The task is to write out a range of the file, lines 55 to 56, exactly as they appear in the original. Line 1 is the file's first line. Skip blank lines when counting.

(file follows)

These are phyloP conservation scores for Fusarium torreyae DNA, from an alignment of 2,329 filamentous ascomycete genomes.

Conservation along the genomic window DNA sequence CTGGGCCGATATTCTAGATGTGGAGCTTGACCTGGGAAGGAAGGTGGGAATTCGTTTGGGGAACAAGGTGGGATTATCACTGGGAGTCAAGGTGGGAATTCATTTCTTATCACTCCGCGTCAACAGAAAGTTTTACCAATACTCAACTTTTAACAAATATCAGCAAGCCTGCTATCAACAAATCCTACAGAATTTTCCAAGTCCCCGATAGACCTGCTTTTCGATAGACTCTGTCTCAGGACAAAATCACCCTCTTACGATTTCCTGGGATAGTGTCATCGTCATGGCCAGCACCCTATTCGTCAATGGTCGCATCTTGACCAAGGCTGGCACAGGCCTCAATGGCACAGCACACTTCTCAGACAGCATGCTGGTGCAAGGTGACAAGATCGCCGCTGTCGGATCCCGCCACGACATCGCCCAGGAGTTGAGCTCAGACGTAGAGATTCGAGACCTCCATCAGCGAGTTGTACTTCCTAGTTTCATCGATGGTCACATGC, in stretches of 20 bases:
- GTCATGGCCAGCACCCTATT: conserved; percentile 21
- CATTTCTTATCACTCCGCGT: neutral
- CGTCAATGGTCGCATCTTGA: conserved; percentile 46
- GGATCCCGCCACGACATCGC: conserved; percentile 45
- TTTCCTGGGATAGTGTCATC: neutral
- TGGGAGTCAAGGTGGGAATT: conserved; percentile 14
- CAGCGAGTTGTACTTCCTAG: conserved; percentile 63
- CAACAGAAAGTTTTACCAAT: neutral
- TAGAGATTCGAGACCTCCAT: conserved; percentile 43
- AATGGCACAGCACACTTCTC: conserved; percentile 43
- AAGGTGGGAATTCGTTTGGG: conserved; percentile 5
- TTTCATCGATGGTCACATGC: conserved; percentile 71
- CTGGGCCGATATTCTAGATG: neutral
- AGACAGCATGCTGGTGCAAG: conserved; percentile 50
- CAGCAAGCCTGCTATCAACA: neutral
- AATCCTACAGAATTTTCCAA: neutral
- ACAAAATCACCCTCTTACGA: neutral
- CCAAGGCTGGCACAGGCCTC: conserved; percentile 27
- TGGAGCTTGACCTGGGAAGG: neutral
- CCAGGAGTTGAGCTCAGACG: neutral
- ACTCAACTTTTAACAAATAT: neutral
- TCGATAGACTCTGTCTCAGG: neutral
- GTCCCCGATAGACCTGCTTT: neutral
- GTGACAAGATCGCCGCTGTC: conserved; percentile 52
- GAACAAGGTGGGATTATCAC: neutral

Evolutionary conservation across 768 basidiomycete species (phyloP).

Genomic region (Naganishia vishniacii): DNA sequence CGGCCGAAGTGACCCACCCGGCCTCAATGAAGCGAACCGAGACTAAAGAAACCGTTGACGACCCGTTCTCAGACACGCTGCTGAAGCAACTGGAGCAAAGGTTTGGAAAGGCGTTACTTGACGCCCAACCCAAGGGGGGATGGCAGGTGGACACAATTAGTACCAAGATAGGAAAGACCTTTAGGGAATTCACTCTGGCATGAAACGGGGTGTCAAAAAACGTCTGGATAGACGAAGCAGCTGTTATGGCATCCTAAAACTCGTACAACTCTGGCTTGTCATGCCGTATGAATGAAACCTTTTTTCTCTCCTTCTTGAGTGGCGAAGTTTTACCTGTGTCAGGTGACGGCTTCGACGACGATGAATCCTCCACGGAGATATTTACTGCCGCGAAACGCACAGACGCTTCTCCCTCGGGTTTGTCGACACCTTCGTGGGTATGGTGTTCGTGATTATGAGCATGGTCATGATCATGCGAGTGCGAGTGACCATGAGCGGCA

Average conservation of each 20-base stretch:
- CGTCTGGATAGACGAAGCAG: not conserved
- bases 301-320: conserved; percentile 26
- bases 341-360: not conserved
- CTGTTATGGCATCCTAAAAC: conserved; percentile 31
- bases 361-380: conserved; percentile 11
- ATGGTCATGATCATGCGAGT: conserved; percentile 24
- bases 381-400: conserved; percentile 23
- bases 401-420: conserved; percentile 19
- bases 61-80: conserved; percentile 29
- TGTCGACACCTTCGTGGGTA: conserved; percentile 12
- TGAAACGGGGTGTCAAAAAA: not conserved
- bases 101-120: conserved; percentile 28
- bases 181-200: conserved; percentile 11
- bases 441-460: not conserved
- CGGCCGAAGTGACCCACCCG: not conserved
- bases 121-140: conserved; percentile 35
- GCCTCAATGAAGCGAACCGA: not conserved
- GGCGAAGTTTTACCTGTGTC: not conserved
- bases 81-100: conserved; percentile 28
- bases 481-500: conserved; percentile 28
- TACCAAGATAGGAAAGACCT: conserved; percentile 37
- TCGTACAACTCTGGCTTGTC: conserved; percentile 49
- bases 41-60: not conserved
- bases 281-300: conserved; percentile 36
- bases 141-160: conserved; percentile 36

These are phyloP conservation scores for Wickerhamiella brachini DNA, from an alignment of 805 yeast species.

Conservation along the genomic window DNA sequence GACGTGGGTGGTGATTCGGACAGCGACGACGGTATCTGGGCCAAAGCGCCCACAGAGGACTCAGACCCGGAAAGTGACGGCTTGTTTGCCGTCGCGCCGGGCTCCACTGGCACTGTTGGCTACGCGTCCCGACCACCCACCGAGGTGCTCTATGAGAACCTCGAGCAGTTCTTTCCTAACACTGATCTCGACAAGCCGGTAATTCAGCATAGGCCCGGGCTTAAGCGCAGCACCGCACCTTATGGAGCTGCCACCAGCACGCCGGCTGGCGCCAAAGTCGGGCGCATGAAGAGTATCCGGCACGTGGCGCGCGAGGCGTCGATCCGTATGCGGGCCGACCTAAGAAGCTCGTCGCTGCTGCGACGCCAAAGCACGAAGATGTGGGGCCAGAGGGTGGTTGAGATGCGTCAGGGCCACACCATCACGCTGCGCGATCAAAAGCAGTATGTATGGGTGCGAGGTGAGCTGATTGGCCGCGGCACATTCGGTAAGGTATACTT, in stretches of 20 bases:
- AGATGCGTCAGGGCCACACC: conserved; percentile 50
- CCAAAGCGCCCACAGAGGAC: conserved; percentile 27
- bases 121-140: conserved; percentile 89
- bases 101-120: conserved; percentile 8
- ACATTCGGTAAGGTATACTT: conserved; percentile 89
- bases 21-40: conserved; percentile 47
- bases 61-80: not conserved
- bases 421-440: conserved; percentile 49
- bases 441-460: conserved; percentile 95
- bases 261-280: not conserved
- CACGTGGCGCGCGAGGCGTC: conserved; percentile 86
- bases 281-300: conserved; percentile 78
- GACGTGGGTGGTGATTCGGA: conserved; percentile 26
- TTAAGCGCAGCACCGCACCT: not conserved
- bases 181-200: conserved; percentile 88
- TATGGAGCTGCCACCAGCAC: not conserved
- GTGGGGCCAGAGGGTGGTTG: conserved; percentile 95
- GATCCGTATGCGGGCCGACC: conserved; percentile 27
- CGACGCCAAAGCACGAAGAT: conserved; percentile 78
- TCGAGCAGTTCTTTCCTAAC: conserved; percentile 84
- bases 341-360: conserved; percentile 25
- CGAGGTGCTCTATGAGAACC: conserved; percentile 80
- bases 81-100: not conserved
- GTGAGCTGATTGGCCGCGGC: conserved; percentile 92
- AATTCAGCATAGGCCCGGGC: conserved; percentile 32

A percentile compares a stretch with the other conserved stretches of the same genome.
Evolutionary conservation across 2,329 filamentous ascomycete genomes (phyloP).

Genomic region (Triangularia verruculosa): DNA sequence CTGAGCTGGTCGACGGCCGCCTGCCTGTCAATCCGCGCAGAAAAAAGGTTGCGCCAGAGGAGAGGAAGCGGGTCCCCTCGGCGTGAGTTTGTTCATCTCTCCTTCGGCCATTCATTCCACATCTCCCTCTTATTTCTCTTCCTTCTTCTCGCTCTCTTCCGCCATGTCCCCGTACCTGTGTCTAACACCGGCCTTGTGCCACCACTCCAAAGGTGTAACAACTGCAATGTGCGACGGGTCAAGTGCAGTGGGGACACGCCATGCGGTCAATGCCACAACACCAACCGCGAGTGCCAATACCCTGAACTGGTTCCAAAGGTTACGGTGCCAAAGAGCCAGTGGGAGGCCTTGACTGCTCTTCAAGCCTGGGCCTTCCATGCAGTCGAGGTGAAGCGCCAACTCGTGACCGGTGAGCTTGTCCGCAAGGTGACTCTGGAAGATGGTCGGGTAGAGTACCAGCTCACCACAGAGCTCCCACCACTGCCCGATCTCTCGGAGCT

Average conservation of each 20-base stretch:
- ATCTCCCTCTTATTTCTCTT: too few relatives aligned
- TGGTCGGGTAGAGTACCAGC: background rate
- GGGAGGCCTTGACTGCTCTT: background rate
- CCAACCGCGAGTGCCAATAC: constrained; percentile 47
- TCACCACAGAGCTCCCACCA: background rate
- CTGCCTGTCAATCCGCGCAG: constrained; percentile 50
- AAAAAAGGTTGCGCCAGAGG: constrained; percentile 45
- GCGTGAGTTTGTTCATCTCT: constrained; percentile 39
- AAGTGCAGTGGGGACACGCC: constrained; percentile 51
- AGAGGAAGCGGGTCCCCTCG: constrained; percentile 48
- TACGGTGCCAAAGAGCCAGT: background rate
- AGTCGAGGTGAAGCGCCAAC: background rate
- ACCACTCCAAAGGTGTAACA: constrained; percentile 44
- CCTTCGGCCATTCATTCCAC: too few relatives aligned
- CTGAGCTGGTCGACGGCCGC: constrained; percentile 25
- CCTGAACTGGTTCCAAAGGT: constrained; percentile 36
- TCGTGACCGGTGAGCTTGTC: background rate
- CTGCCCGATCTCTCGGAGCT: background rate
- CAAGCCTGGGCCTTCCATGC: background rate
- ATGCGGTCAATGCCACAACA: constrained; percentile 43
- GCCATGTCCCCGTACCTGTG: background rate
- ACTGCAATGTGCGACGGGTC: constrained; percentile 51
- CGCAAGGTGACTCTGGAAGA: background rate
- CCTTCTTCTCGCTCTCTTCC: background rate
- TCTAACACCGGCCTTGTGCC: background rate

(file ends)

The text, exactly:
- bases 141-160: conserved; percentile 36

These are phyloP conservation scores for Wickerhamiella brachini DNA, from an alignment of 805 yeast species.